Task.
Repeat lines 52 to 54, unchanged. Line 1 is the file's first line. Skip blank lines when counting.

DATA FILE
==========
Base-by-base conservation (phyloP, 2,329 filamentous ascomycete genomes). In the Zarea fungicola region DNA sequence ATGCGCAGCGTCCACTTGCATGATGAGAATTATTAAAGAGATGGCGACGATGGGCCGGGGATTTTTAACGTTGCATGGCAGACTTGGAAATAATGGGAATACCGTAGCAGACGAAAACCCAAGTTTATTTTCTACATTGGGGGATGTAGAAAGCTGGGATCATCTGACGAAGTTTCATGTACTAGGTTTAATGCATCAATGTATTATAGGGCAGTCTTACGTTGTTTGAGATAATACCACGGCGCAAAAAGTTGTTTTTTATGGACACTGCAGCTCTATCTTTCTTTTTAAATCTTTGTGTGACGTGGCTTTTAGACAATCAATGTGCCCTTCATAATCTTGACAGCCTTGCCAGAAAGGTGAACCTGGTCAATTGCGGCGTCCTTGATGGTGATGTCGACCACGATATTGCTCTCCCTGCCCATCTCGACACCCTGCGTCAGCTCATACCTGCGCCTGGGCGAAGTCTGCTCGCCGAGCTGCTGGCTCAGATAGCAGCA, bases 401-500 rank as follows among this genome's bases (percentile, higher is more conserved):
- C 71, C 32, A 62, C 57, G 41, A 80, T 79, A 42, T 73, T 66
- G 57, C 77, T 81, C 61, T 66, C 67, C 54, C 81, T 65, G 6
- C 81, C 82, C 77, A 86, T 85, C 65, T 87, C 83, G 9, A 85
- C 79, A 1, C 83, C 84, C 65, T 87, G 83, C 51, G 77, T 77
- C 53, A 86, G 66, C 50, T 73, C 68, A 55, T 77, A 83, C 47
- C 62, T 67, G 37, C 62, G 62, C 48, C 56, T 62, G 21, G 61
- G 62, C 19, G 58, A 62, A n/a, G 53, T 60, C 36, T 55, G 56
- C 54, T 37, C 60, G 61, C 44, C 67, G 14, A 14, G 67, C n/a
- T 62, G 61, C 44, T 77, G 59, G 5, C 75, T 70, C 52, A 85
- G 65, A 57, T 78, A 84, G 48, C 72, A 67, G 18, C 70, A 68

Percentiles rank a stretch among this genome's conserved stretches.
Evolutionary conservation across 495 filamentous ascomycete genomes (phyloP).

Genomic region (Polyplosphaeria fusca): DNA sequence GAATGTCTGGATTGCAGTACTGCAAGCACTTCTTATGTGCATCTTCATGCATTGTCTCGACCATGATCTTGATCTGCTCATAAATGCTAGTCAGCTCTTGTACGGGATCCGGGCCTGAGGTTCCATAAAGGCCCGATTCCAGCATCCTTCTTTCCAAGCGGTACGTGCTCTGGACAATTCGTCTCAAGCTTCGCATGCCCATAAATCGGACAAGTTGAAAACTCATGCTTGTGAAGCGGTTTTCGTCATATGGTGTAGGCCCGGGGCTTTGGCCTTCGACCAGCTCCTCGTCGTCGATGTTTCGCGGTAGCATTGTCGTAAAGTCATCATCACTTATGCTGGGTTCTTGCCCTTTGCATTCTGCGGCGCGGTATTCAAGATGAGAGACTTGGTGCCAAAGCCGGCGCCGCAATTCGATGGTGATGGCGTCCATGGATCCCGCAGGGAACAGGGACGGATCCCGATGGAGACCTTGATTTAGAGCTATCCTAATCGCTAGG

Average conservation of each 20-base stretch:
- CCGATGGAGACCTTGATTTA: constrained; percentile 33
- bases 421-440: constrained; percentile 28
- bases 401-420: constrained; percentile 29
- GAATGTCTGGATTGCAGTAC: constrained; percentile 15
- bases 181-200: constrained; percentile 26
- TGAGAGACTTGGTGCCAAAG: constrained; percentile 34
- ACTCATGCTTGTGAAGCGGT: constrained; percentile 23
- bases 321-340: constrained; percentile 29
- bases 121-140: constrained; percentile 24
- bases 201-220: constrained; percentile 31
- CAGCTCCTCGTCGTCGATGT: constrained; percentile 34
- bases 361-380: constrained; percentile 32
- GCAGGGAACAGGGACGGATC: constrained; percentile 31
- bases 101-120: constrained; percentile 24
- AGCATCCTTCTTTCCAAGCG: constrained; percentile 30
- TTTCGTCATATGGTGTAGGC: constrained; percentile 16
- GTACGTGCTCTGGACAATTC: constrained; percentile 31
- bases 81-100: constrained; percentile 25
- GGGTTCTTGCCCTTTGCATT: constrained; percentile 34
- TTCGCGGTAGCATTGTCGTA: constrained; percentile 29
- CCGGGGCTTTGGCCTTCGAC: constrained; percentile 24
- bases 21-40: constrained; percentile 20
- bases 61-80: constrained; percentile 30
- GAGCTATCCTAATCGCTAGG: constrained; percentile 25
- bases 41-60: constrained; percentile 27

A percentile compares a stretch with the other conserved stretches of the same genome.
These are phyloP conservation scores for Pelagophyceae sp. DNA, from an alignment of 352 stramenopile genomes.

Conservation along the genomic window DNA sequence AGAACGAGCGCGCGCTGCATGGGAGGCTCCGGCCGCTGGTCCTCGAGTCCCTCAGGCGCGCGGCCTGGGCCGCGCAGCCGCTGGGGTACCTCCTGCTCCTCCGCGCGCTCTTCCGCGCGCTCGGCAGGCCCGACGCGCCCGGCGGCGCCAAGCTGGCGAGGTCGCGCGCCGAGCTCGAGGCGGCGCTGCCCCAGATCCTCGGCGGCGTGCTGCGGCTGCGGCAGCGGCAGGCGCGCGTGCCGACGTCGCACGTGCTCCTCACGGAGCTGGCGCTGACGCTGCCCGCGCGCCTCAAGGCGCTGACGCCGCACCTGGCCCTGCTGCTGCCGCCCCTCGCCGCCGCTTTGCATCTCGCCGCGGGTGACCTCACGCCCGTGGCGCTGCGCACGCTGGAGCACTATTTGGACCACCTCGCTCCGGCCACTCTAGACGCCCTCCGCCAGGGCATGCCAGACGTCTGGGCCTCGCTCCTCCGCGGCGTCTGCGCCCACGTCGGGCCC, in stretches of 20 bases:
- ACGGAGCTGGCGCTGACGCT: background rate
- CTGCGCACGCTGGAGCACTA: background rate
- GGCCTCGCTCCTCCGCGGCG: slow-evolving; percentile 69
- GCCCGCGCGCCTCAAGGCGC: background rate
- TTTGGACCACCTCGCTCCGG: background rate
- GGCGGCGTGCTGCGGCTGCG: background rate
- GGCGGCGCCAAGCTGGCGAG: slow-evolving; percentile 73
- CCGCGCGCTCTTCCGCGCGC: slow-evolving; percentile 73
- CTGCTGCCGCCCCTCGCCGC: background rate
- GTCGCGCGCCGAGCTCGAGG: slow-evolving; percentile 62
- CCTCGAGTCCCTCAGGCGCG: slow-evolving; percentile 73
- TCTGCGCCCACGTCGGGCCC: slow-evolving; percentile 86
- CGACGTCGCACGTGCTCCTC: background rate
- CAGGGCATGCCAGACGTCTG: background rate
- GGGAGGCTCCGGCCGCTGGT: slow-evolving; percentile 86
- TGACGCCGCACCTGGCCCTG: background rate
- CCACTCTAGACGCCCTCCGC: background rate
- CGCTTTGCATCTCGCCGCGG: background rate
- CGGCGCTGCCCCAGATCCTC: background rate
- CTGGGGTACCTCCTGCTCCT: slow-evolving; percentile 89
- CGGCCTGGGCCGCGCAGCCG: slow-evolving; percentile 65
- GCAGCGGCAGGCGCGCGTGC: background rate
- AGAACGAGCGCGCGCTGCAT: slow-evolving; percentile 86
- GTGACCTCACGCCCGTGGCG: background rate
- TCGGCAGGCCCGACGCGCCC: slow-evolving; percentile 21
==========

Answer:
- CTGCTGCCGCCCCTCGCCGC: background rate
- GTCGCGCGCCGAGCTCGAGG: slow-evolving; percentile 62
- CCTCGAGTCCCTCAGGCGCG: slow-evolving; percentile 73